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Dreamflower's Mathoms III  by Dreamflower 5 Review(s)
Kaylee ArafinwielReviewed Chapter: 15 on 4/26/2022
Hi Dreamflower!

I was reminded of this ficlet when watching a "Tasting History With Max Miller" video on YouTube, "A Tudor Salad For May Day". I think the hobbits would have approved!

Anyway, I really enjoyed re-reading about Merry experiencing his First Salad Day, and I hope he got to enjoy many more! It's a wonderful Hobbiton tradition and makes a lot of sense considering the history of the Fell Winter. I've never yet been foraging but maybe someday!

Hope you're doing well!


AntaneReviewed Chapter: 15 on 11/14/2014
Finally getting around to some stories that got lost in my inbox. I enjoyed this sweet story. Great to see our hobbits happy and innocent! Love Frodo content between Sam and Merry. :)

AndreaReviewed Chapter: 15 on 3/29/2014
A wonderful and very hobbity way to welcome spring!

Sorrel is indeed very delicious. We also have wild garlic here in the woods, but it should be picked with caution because there other, similar-looking plants that are rather poisonous.

Author Reply: Thank you, dear! I'm glad you think so!

I do wish that I felt more confident in applying my research to RL, but I am always worried about misidentifying something!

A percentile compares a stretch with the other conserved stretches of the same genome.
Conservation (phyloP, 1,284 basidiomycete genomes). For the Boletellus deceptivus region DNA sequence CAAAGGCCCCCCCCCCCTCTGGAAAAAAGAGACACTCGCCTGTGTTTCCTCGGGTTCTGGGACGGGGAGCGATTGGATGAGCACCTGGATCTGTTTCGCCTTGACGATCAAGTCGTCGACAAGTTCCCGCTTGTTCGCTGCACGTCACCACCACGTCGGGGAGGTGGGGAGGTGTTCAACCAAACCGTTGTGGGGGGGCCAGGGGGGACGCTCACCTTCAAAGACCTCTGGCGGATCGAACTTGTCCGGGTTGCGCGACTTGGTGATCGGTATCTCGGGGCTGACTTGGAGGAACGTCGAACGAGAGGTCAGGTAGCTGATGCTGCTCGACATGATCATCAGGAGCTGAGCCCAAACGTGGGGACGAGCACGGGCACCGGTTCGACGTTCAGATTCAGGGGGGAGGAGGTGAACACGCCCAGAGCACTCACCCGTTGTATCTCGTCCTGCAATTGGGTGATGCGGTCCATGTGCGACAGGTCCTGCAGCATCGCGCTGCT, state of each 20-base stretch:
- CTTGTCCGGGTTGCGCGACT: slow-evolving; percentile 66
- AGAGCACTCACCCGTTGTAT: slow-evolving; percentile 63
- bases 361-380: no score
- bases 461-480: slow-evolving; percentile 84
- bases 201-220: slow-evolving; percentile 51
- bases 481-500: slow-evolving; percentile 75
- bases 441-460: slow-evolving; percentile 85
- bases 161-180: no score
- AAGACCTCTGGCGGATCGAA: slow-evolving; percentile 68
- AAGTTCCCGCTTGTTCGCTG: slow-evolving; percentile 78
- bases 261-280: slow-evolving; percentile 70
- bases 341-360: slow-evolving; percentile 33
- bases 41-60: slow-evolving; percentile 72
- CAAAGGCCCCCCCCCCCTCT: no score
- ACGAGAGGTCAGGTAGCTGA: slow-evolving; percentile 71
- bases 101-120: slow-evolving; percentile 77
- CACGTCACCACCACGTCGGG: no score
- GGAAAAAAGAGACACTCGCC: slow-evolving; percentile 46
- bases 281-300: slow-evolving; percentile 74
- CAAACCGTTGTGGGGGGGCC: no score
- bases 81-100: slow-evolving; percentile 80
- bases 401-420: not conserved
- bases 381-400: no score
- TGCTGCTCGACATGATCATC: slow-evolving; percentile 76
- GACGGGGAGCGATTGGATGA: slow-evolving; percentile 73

LindeleaReviewed Chapter: 15 on 3/28/2014
What fun! We learned about foraging in our Wilderness Survival class. Sorrel is delicious!

Author Reply: Yes it is! I can remember nibbling on it as a child, though at the time I didn't know what it was called.

I think foraging would be an important part of any young hobbit's education, especially after the Long Winter and the Fell Winter!

LarnerReviewed Chapter: 15 on 3/27/2014
What a wonderful and properly Hobbity tradition for the region of the Hill! I love it!

I also used to eat wood sorrel and a number of other greens we'd find in our woods and fields as a child, and have several books explaining the types of plants our local Indian tribes tended to harvest and how they used each one. One of the classroom teachers with whom I worked had some books on the subject as well, and would take her class out each spring to search for some of the plants that were shown and described in it. She would have appreciated this tradition, I'm certain.

Author Reply: I wish I had learned more about foraging when I was young, and had the confidence to try it now. Most areas are so affected by pesticides and/or pollution these days!

Mostly I recall nibbling sorrel and clover, sucking nectar out of honeysuckles, and of course, berrying at the side of the dirt roads with my cousins. I didn't know I was foraging back then!

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